Ethics and ethical issues surround our lives, and libraries abound with great thinkers' attempts to understand them. Business ethics is no exception. In recent years, some of the finest minds from philosophy, business, and management have converged to explore the forces at work in the ethics of business. These scholars presently provide more useful and interesting approaches to business ethics than at any point in our history.
This book attempts to add to and (I hope) to improve on that pool of knowledge. It is a book for organizational and management scholars, philosophers, students, and, yes, even managers, interested in thinking aboutand thinking differently about -- business ethics.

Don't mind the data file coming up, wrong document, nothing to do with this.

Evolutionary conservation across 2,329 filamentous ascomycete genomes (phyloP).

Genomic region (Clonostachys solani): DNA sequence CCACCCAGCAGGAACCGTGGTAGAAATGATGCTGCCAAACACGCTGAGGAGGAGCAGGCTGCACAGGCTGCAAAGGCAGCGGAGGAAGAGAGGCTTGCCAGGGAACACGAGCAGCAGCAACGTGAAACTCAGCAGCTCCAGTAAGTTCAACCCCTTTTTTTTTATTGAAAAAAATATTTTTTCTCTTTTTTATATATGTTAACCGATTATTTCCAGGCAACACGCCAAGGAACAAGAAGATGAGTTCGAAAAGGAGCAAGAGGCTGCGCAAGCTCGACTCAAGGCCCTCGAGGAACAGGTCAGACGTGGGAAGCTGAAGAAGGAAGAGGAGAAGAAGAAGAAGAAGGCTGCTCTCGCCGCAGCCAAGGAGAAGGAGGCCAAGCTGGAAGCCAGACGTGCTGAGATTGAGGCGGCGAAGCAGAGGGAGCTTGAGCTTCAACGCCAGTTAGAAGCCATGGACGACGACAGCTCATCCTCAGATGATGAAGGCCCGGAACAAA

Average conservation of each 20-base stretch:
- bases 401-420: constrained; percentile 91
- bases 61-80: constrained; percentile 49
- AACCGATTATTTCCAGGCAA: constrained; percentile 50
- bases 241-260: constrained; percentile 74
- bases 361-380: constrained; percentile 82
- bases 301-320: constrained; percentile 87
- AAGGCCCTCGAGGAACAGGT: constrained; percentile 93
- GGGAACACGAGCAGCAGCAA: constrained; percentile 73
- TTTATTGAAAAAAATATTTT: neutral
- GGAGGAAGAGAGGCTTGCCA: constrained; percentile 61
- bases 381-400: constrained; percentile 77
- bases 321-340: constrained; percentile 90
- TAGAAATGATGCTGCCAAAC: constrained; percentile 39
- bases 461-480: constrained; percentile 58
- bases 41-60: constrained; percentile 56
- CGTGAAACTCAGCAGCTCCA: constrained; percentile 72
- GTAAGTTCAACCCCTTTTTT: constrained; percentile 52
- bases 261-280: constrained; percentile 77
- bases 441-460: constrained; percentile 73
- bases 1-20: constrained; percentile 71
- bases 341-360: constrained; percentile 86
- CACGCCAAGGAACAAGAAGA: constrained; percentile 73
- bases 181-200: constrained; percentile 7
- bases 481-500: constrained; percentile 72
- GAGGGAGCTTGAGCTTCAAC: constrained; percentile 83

As with many new projects, this book arose from a small and personal frustration. As I have become more involved in research on business ethics during the past several years, like others, I have been troubled by what seems to be a two camp approach to thinking about and researching ethical issues. On the one hand, management scholars -- armed with impressive empirical skills and a penchant for addressing concrete real-world problems -- explore the practical ethical concerns of today's managers. On the other hand, moral philosophers -- equipped with sophisticated theories of human nature and a broad worldview -- develop and refine theoretical models of ethical development and decision making. Business ethics represents the interface of these two camps and teems with current and potential insightful, intriguing research. However, most of what we do falls into one camp or the other, rather than both. That is, we often produce sound business